As I mentioned before, my team has been looking to hire a couple technical writers.
While the requirements for any specific role may vary, I find that it is a role that scientists can transition into fairly easily, because so much of what we do hinges on our ability to communicate clearly and concisely about technical subjects.
I was really surprised when I was approached by a couple different scientists who told me they didn’t think they were even close to qualified, based on what the job description asked for. For the record, the job description asked for 3 years of technical writing experience in the software industry. These were both scientists who had successful research careers, been involved in education, and have reasonable publication records. I was surprised that they couldn’t see their own qualification, so I wanted to try to explain more about what tech writers do, in a way that helps scientists see how they might fit in there.
First of all, what do technical writers do? In general, technical writers prepare documentation that might be used as a resource or reference, like writing user manuals or help guides. In the last two weeks, the technical writers I work with on the training team have been updating workbook materials based on a new update to our software, planning the steps required for new learning activities with that software, and preparing PowerPoint slides for trainers to use in their classrooms.
One of the bigger differences in what they do, and what we do as scientists is that the tech writers prepare materials for someone else to use. This means they are more meticulous, and bring a different perspective, since they won’t be there to flip past the confusing slides, or provide additional explanations about confusing instructions. This is also their primary concern; it’s much easier to make spotless slides and bullet-proof activities when that is all you do.
Most scientists I have worked with have experience in writing those kinds of materials, either putting together protocols for use in the lab, preparing talks, or writing manuscripts. That is all great experience for technical writing.
Think about the last time you picked up the user’s guide to a piece of lab equipment or software. You couldn’t tell when the voice of the author changed, as each team member wrote different sections. How do these writers create such consistent content? Often, technical writers are people who have English majors, who enjoy writing. But for people making that transition, they are usually trying to figure out how to switch from writing creatively, to writing in a very predictable, clear way. To help with this, we use style guides.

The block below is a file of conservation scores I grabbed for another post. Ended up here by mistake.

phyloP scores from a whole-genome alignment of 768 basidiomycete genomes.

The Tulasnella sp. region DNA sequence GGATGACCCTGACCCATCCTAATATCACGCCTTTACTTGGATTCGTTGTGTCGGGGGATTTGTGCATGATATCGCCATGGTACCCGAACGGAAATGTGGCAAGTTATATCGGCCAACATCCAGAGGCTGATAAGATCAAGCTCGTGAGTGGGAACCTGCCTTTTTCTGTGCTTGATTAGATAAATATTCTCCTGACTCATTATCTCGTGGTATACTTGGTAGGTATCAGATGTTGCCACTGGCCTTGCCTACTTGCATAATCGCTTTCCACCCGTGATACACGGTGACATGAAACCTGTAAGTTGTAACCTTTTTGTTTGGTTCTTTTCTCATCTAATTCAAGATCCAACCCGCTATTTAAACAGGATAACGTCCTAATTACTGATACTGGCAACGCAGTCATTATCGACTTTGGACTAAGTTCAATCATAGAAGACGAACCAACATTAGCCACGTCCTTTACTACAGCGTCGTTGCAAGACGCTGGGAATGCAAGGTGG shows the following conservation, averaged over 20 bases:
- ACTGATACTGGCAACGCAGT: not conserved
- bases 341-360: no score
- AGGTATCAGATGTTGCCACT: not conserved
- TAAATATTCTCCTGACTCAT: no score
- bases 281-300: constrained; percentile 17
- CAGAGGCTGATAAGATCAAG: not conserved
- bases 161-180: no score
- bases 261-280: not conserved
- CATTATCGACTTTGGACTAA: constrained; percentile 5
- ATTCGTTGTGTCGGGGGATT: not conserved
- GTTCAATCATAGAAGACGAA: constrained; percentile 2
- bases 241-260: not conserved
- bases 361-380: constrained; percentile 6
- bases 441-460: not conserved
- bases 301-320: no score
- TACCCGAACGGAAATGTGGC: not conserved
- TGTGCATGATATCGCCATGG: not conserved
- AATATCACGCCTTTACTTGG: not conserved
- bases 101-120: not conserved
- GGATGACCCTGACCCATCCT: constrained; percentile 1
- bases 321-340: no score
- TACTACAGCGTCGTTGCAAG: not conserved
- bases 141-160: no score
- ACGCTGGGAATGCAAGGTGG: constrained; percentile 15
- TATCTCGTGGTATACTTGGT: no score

My team uses the Microsoft Manual of Style, which describes a very particular way to write instructions for software, including how to structure sentences, and when to apply bolding or italics. This is more structured than when you submit a manuscript to a journal, but applying a style guide will feel familiar if you have ever had to revise a manuscript to send to a different journal or conference. To me, it seems easier to switch from writing technically about your scientific work, to writing about another technical topic, than it would be to go from creative writing to technical writing, since the experiences and motivations are quite different.
What other challenges do technical writers have? In many cases, a technical writer is creating documentation where none existed, or not enough existed. My team responds to updates to our software by reading release notes, and then playing with those features to make sure they understand how they work, and how those updates will impact other documents we have written.
For example, in a recent release, we were told that the Quick Filter feature is now just a Filter. The tech writers verified that it worked the same as before, and then identified where our materials referenced the old quick filter, and made updates to workbooks and slides. You can imagine, this creates issues with source control and version management. Fortunately, we have tools that help us deal with this, and generally, if you are working in a large enough organization, they will have some type of Sharepoint server or similar where documents can be shared, and histories can be tracked.
More and more strong communication is becoming an essential skill set to succeed in science. You have to write grant proposals, manuscripts, share your work at conferences and deliver lectures just to be considered a participant. All of this communication serves as great experience for moving into technical writing roles. So maybe the job asks for 3 years of software writing experience. There is a good chance the hiring manager would be willing to consider 5, 10, 15 or more years of scientific communication as a reasonable substitute.
Sandlin Seguin, PhD is an eLearning Specialist with Tableau, where she helps people learn to see and understand their data. Previously, she earned her PhD in molecular virology at the University of Pittsburgh, and worked as a Curriculum and Faculty Development Specialist at Bellevue College.